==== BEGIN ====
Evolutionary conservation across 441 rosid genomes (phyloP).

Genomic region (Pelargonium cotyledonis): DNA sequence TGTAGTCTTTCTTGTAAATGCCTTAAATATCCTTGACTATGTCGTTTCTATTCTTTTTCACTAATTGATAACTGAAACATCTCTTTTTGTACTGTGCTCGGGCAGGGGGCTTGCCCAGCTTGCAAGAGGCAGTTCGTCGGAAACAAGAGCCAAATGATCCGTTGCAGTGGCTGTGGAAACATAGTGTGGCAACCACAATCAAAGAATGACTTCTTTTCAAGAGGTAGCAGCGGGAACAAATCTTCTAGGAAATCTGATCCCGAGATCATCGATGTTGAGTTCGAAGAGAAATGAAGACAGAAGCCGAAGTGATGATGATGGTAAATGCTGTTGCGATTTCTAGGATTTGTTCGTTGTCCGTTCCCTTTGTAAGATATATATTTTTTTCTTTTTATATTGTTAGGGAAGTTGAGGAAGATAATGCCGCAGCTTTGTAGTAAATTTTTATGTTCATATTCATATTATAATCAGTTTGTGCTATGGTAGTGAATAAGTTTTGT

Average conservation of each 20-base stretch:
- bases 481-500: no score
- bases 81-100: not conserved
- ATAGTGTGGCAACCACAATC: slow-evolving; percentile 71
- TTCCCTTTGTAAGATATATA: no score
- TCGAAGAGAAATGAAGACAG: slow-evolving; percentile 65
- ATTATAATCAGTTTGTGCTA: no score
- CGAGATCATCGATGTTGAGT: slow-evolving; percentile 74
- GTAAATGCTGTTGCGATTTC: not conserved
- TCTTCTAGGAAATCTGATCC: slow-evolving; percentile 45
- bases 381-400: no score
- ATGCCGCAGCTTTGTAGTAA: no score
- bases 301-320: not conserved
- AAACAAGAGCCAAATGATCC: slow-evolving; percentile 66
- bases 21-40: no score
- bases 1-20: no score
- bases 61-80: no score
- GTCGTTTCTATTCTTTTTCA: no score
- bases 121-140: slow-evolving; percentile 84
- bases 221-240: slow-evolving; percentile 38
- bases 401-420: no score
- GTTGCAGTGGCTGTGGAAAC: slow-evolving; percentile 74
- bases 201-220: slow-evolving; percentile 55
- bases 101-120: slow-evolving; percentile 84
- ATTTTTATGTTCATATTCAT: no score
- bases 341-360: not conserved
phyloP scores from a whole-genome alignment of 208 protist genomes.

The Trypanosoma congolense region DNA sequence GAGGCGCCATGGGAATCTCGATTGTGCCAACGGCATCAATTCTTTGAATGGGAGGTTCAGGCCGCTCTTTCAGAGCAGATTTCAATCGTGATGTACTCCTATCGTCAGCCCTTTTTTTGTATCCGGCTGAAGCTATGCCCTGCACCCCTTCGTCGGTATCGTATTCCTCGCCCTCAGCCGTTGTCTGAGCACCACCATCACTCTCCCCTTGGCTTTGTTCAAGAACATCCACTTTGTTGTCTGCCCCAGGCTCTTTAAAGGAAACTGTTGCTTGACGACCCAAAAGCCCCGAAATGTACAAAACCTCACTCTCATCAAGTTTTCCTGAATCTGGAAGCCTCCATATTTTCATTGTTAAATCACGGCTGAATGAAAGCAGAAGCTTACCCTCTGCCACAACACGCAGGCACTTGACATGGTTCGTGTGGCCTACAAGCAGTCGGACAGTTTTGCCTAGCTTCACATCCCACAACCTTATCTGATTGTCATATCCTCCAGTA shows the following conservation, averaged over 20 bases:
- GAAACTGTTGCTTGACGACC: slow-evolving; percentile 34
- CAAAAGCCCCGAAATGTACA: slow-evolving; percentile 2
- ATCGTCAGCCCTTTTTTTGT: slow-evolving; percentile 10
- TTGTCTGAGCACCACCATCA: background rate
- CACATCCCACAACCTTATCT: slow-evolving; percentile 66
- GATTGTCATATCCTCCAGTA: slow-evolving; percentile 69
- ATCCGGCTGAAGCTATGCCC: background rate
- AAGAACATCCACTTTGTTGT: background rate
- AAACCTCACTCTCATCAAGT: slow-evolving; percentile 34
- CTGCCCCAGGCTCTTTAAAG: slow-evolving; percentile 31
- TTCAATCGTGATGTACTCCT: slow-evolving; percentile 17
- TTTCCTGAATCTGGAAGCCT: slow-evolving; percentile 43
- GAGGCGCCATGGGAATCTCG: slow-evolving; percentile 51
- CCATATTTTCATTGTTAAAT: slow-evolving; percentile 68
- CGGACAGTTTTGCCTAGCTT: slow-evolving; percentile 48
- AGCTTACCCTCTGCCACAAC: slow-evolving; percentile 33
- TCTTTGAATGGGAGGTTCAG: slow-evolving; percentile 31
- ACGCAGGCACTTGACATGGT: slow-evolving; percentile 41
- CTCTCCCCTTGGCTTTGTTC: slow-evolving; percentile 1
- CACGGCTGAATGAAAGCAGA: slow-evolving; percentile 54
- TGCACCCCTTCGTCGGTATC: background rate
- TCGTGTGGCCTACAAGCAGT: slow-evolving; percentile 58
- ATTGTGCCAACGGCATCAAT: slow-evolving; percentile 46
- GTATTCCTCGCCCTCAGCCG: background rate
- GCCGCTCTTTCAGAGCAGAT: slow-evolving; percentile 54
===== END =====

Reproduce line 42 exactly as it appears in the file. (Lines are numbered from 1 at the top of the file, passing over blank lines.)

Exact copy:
- TTTCCTGAATCTGGAAGCCT: slow-evolving; percentile 43